'Paranoid British press is full of jingoistic rubbish'

The European Commission will today launch its most ferocious assault on the British press, accusing it of misleading readers by publishing anti-Brussels "paranoia" and "jingoistic rubbish".

The Commission has decided to hit back at the relentless criticism of the EU project in Britain's newspapers by returning their fire in similar terms. "Bias, untruth and propaganda" are some of the Commission's more measured comments.

"Seldom has press coverage of Europe been so distorted," Geoffrey Martin, head of the Commission's London office, said yesterday. He said much of the British press "continues to obscure the substantive issues by sensationalising the trivial and presenting ill-informed opinion as fact".

He singled out The Mirror's likening of those countries implementing European child safety standards to Nazi collaborators, and the Daily Mail's suggestion that EU grants had funded IRA arms bunkers.

According to a report to be published by the Commission today, the papers most in the Brussels doghouse are the Mail, which has 11 articles singled out for criticism, The Sunday Telegraph (9) and The Daily Telegraph (4).

The commission complains about the propagation of "Euro myths", including reports that Brussels had brought in new standards for children's swings; ordered London theatres to give their customers more legroom, and decreed that the size of condoms should be harmonised across Europe.

Then there was The Express story suggesting that the "great British toilet" could "go down the pan" because of an EU threat to ban the siphonic lavatory invented by Thomas Crapper. The commission insists: "There is no EU rule that will force Britain to abandon the traditional toilet in favour of a continental version."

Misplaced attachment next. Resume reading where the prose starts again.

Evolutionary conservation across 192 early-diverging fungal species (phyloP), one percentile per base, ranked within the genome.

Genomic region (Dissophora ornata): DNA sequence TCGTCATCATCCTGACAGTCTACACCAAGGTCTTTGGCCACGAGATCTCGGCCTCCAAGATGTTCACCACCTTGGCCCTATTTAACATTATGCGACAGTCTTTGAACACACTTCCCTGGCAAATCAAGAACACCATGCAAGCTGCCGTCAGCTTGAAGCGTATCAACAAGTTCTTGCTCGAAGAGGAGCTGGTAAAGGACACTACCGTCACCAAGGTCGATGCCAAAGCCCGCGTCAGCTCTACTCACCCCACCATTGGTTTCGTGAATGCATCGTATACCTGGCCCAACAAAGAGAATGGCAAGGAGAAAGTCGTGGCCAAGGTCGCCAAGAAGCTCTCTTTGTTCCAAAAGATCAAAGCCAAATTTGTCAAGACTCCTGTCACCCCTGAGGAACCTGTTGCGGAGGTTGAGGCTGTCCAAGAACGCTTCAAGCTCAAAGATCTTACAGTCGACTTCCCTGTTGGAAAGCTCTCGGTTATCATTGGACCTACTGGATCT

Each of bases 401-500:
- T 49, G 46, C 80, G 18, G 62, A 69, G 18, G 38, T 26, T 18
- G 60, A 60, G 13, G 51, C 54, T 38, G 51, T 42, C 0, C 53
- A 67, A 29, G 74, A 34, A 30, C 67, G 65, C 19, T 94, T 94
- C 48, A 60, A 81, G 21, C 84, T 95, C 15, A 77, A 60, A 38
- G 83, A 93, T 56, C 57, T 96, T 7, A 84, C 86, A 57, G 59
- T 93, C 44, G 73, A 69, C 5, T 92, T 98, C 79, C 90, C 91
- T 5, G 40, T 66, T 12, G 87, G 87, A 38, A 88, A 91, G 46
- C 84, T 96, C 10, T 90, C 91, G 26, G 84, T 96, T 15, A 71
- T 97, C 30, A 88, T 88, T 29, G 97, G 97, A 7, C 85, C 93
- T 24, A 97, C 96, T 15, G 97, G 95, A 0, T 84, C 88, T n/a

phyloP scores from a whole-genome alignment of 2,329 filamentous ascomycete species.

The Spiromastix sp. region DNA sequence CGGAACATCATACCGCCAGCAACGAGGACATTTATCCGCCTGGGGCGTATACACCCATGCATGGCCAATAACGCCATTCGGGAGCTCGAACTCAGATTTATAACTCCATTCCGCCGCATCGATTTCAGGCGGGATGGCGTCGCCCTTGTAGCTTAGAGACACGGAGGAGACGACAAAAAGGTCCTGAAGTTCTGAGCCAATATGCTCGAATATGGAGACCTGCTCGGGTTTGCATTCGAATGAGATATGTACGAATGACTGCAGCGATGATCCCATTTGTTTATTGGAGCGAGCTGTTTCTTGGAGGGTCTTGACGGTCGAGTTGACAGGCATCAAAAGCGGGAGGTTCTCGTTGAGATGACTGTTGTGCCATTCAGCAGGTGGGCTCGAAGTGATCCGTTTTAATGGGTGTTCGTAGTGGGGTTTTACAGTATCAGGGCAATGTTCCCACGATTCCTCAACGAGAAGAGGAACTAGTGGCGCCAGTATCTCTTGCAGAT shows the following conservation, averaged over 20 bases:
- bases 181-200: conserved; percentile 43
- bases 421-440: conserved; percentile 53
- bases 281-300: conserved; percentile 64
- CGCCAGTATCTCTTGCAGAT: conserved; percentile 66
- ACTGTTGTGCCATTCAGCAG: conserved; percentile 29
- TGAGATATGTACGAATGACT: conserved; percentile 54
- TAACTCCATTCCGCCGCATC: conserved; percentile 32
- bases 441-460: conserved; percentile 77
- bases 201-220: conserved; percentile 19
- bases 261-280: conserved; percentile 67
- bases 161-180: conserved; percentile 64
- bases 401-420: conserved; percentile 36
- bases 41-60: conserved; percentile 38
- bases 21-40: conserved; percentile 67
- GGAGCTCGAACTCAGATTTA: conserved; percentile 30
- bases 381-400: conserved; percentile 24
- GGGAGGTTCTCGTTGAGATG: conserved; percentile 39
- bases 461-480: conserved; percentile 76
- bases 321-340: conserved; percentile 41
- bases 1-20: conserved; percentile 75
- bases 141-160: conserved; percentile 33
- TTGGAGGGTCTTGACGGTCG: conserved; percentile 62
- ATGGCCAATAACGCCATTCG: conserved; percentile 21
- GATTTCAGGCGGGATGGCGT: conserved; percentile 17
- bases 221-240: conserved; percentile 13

Other criticisms are about the interpretation of events such as this year's review of the EU's governing treaties, which some papers have portrayed as leading to a European superstate. "The real agenda may not be headline-grabbing, but scaremongering and paranoia are poor substitutes for quality journalism and informed debate," said Mr Martin.

"These doomsters have been predicting the imminent arrival of the European superstate for years. For how much longer do they think they can hoodwink the British public?"

Newspapers will challenge his criticism, suggesting the review is designed to pave the way for European tax harmonisation. Romano Prodi, the Commission's president, has put the issue on the agenda even though Britain has vowed to veto a common tax policy.

Mr Martin's criticism is not confined to Eurosceptic newspapers. His report includes two articles in The Independent. One said Mr Prodi wanted to standardise everything from electric sockets to pensions - claims not contradicted directly by the Commission, which pointed instead to his call for "radical decentralisation" of decision-making.

The other said several EU commissioners "had their fingers in the till", which Brussels said was "without foundation" after an inquiry found no commissioner had benefited.

Mr Martin said: "Some newspapers see the EU as a foreign body trying to impose its will on a hapless and helpless United Kingdom." This was also reflected in radio and television coverage, he said.

"The result is a nation where much of the public are kept in the dark about the active participation of their political leaders in hugely important policy areas such as the single market, defence, police co-operation and foreign affairs."

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